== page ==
Leaked messages from a Litecoin developer chat show no evidence of active development on privacy features as Litecoin users are hit with a large-scale privacy-compromising attack.

According to messages leaked from a Telegram chat with developers, Franklyn Richards, Director of the Litecoin Foundation, expressed frustration at the lack of any solid development progress on touted upcoming privacy improvements and vague answers from the development team:

“What would happen if I right now told people actually in public Litecoin has zero active development and I haven’t heard anything from the lead developer in months?”

Litecoin founder and lead developer Charlie Lee responded to concerns candidly, noting the distinct lack of interest in the project from developers:

“The honest truth is that no one is interested in working on Litecoin protocol development work. At least no one technically competent. You can’t just throw money at this problem. This is true for Litecoin since the beginning.”

Forked from Bitcoin in 2011, Litecoin has frequently faced criticisms for limited development or innovation outside of mirroring Bitcoin’s advancements, and served as the initial codebase from which Dash was forked in 2014, which was switched to be based off of Bitcoin due to lacking Litecoin development at that time.

Work on privacy allegedly without progress as Litecoin suffers a large-scale dusting attack

This news of lagging development comes as Litecoin users have come under a large-scale dusting attack, a method where very small amounts of the coin are sent to a wide variety of addresses. When these dust transactions are moved together, the attacking entity can draw correlations and discover identities and ownership over funds. Litecoin development on various privacy implementations, including Confidential Transactions (CT), was allegedly begun, but according to Richards progress has not met expectations:

“I was extremely disappointed to discover that no progress had been made on CT since the announcement, especially when I stand on stage telling everyone it’s happening and we are actively working on it.”

Richards further expressed frustration with limited progress and communication regarding development especially when contrasted with promises of eventual deliverables and, most importantly, requests for donations:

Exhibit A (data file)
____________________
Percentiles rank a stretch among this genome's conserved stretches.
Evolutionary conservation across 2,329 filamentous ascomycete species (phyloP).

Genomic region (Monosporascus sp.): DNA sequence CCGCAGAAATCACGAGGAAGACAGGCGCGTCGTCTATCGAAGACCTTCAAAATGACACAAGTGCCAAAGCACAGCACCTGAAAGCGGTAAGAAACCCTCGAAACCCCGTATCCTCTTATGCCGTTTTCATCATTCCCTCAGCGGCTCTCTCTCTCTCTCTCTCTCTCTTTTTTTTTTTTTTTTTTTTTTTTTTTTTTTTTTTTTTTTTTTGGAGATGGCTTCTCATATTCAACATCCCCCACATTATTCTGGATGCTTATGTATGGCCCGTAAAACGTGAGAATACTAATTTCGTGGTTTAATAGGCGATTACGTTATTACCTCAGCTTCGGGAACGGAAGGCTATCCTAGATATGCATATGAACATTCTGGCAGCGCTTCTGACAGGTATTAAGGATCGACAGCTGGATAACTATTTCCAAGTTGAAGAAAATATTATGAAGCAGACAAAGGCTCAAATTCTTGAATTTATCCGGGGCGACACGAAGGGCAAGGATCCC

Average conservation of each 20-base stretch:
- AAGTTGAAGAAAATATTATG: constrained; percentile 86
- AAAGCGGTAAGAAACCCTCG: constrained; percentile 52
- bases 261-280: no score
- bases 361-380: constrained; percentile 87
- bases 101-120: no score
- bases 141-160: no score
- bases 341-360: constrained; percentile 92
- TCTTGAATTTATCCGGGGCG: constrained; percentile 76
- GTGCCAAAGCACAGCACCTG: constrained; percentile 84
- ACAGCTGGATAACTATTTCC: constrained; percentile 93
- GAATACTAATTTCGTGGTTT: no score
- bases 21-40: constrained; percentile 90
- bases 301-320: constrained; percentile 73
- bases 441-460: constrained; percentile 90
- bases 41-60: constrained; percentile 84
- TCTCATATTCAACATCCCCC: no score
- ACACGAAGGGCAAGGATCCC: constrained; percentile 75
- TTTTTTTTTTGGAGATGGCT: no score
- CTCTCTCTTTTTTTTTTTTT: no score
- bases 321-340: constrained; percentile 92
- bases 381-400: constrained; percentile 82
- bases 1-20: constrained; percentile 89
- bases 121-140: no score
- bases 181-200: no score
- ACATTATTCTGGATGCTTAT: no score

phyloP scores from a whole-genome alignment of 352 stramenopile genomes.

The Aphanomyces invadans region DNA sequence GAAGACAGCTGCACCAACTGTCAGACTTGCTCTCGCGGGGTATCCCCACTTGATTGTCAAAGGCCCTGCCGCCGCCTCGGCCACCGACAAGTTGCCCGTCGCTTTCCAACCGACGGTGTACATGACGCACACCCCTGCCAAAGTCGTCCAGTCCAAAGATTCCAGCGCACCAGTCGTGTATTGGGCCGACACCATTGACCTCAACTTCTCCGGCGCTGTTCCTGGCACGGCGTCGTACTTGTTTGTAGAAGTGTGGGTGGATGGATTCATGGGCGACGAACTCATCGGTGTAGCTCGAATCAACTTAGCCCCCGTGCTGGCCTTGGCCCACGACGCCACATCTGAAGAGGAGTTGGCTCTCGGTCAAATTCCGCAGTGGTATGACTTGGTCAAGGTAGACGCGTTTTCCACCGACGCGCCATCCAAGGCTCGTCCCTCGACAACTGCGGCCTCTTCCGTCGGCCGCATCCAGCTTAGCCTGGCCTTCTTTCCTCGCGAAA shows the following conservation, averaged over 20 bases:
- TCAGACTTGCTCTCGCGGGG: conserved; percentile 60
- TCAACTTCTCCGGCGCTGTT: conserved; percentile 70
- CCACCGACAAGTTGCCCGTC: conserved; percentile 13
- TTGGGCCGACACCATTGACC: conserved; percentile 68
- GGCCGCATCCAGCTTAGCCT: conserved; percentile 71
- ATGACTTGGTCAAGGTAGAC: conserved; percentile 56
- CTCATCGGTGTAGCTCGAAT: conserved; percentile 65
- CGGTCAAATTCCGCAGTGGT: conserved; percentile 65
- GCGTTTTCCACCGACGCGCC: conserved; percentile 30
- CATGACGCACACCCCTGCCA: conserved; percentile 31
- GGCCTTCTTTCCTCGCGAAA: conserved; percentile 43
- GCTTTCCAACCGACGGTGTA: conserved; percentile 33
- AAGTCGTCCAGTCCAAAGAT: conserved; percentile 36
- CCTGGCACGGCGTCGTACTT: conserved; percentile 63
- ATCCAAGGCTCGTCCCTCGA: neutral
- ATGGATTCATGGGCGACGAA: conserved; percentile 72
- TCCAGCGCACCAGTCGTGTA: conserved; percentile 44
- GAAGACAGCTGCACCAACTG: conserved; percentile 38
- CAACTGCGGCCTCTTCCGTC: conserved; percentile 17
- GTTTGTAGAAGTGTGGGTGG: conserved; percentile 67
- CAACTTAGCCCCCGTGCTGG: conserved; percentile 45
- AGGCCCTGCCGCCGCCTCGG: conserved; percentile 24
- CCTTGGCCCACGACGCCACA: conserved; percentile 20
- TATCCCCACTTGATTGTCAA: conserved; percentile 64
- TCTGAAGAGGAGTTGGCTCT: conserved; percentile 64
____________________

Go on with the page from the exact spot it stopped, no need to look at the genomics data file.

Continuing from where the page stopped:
“I am a director of the Foundation if I don’t see it then something is wrong. I have a private chat where I have asked for dev updates numerous time and have zero response. You sit in on these talks that are hidden from me? It’s a moral dilemma. We cannot ask for money yet privately say there’s no dev to pay with it, Charlie can’t also say we will have CT in 2019 and then say he doesn’t care when people ask for updates or expect some progress to have been made.”

Lack of self-funding may lead to poor development, centralization

Litecoin’s recent development issues may be traced to a lack of a proper decentralized funding mechanism. With Dash, 10% of the new coins created every month is available to fund a variety of projects, including development, directed in a fully decentralized fashion by a vote by masternodes, specialized nodes which must prove control over 1,000 units of Dash in order to run. In addition to the possibility of losing funding at any given month, Dash Core Group, the main development arm of Dash, is further held accountable due to being completely owned by the Dash DAO Irrevocable Trust (or Dash Trust), a legal entity controlled by the Dash network. Because of this structure, Dash holders are able to not only make the binary decision of whether or not to fund the Core developer team, but can make more granular decisions such as removing certain leadership members or ordering the transfer of property, including the main website or control over the code repositories, to a new team.

In a system without such a structure, development is handled on a volunteer basis, or through donations and some form of a nonprofit foundation. In some cases, such as with Litecoin, a decentralized project may become relatively centralized around its founders’ ability to carry on their work and potentially self-fund development, as Lee alluded to in an ominous statement:

“When there’s update, I will post an update. Sorry, but I don’t very much care if people are disappointed if they expect a lot of progress. People need to stop looking to me to make everything happen. It’s a decentralized currency after all, right? Or is it?”



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